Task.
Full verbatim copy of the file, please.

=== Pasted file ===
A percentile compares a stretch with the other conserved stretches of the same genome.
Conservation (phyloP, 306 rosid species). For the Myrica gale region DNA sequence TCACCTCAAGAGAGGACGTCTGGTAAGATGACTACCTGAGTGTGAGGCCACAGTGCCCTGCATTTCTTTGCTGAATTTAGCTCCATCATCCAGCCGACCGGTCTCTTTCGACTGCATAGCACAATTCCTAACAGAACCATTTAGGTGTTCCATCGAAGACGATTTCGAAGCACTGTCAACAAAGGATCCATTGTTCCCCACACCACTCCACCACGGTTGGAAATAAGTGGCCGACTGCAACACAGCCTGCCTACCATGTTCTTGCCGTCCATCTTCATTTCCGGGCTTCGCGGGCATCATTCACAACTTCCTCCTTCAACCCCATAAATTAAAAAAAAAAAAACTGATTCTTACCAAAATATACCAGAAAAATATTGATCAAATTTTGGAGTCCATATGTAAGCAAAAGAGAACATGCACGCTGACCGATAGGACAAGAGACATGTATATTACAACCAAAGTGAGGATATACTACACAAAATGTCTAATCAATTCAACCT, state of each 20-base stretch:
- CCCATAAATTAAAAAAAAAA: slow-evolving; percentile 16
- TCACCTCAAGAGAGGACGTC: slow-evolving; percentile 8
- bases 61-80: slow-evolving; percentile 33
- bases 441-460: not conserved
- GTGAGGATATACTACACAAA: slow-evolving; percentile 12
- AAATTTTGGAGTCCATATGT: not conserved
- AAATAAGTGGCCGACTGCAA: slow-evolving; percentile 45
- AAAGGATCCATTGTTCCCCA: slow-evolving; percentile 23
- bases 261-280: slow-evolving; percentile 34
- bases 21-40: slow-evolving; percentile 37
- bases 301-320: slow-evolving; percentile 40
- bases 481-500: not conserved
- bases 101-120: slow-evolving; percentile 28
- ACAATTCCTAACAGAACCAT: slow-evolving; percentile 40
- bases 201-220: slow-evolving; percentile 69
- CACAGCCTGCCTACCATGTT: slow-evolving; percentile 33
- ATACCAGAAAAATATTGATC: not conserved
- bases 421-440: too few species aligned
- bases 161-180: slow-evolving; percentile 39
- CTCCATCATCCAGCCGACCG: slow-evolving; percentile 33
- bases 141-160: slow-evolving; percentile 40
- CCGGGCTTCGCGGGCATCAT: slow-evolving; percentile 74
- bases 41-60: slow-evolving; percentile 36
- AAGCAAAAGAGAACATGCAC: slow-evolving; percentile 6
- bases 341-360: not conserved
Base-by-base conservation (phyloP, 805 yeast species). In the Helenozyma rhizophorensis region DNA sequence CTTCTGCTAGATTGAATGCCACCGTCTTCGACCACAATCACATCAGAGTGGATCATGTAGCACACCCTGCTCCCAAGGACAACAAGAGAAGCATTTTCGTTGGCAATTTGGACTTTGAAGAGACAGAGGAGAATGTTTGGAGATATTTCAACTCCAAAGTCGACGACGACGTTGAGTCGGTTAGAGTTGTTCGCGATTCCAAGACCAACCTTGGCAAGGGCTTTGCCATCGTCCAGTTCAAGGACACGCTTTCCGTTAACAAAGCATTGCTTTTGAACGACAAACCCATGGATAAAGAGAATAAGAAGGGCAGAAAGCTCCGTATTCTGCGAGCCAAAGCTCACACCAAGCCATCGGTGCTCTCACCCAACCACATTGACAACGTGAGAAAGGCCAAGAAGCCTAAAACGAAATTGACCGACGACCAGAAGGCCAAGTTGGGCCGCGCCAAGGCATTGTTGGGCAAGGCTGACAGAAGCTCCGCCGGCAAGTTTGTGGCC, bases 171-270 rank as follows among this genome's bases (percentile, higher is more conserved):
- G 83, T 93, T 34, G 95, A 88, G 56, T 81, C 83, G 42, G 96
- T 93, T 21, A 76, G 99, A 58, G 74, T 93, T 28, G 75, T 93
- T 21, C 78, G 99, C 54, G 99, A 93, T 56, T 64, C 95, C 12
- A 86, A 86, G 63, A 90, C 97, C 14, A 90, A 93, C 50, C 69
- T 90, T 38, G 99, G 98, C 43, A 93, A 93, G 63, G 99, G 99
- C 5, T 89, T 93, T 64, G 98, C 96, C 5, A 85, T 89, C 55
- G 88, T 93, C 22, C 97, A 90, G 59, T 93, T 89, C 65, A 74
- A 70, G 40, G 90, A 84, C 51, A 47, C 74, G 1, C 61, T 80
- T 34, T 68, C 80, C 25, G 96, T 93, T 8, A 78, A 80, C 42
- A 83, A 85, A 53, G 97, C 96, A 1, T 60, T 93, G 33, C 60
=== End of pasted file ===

A percentile compares a stretch with the other conserved stretches of the same genome.
Conservation (phyloP, 306 rosid species). For the Myrica gale region DNA sequence TCACCTCAAGAGAGGACGTCTGGTAAGATGACTACCTGAGTGTGAGGCCACAGTGCCCTGCATTTCTTTGCTGAATTTAGCTCCATCATCCAGCCGACCGGTCTCTTTCGACTGCATAGCACAATTCCTAACAGAACCATTTAGGTGTTCCATCGAAGACGATTTCGAAGCACTGTCAACAAAGGATCCATTGTTCCCCACACCACTCCACCACGGTTGGAAATAAGTGGCCGACTGCAACACAGCCTGCCTACCATGTTCTTGCCGTCCATCTTCATTTCCGGGCTTCGCGGGCATCATTCACAACTTCCTCCTTCAACCCCATAAATTAAAAAAAAAAAAACTGATTCTTACCAAAATATACCAGAAAAATATTGATCAAATTTTGGAGTCCATATGTAAGCAAAAGAGAACATGCACGCTGACCGATAGGACAAGAGACATGTATATTACAACCAAAGTGAGGATATACTACACAAAATGTCTAATCAATTCAACCT, state of each 20-base stretch:
- CCCATAAATTAAAAAAAAAA: slow-evolving; percentile 16
- TCACCTCAAGAGAGGACGTC: slow-evolving; percentile 8
- bases 61-80: slow-evolving; percentile 33
- bases 441-460: not conserved
- GTGAGGATATACTACACAAA: slow-evolving; percentile 12
- AAATTTTGGAGTCCATATGT: not conserved
- AAATAAGTGGCCGACTGCAA: slow-evolving; percentile 45
- AAAGGATCCATTGTTCCCCA: slow-evolving; percentile 23
- bases 261-280: slow-evolving; percentile 34
- bases 21-40: slow-evolving; percentile 37
- bases 301-320: slow-evolving; percentile 40
- bases 481-500: not conserved
- bases 101-120: slow-evolving; percentile 28
- ACAATTCCTAACAGAACCAT: slow-evolving; percentile 40
- bases 201-220: slow-evolving; percentile 69
- CACAGCCTGCCTACCATGTT: slow-evolving; percentile 33
- ATACCAGAAAAATATTGATC: not conserved
- bases 421-440: too few species aligned
- bases 161-180: slow-evolving; percentile 39
- CTCCATCATCCAGCCGACCG: slow-evolving; percentile 33
- bases 141-160: slow-evolving; percentile 40
- CCGGGCTTCGCGGGCATCAT: slow-evolving; percentile 74
- bases 41-60: slow-evolving; percentile 36
- AAGCAAAAGAGAACATGCAC: slow-evolving; percentile 6
- bases 341-360: not conserved
Base-by-base conservation (phyloP, 805 yeast species). In the Helenozyma rhizophorensis region DNA sequence CTTCTGCTAGATTGAATGCCACCGTCTTCGACCACAATCACATCAGAGTGGATCATGTAGCACACCCTGCTCCCAAGGACAACAAGAGAAGCATTTTCGTTGGCAATTTGGACTTTGAAGAGACAGAGGAGAATGTTTGGAGATATTTCAACTCCAAAGTCGACGACGACGTTGAGTCGGTTAGAGTTGTTCGCGATTCCAAGACCAACCTTGGCAAGGGCTTTGCCATCGTCCAGTTCAAGGACACGCTTTCCGTTAACAAAGCATTGCTTTTGAACGACAAACCCATGGATAAAGAGAATAAGAAGGGCAGAAAGCTCCGTATTCTGCGAGCCAAAGCTCACACCAAGCCATCGGTGCTCTCACCCAACCACATTGACAACGTGAGAAAGGCCAAGAAGCCTAAAACGAAATTGACCGACGACCAGAAGGCCAAGTTGGGCCGCGCCAAGGCATTGTTGGGCAAGGCTGACAGAAGCTCCGCCGGCAAGTTTGTGGCC, bases 171-270 rank as follows among this genome's bases (percentile, higher is more conserved):
- G 83, T 93, T 34, G 95, A 88, G 56, T 81, C 83, G 42, G 96
- T 93, T 21, A 76, G 99, A 58, G 74, T 93, T 28, G 75, T 93
- T 21, C 78, G 99, C 54, G 99, A 93, T 56, T 64, C 95, C 12
- A 86, A 86, G 63, A 90, C 97, C 14, A 90, A 93, C 50, C 69
- T 90, T 38, G 99, G 98, C 43, A 93, A 93, G 63, G 99, G 99
- C 5, T 89, T 93, T 64, G 98, C 96, C 5, A 85, T 89, C 55
- G 88, T 93, C 22, C 97, A 90, G 59, T 93, T 89, C 65, A 74
- A 70, G 40, G 90, A 84, C 51, A 47, C 74, G 1, C 61, T 80
- T 34, T 68, C 80, C 25, G 96, T 93, T 8, A 78, A 80, C 42
- A 83, A 85, A 53, G 97, C 96, A 1, T 60, T 93, G 33, C 60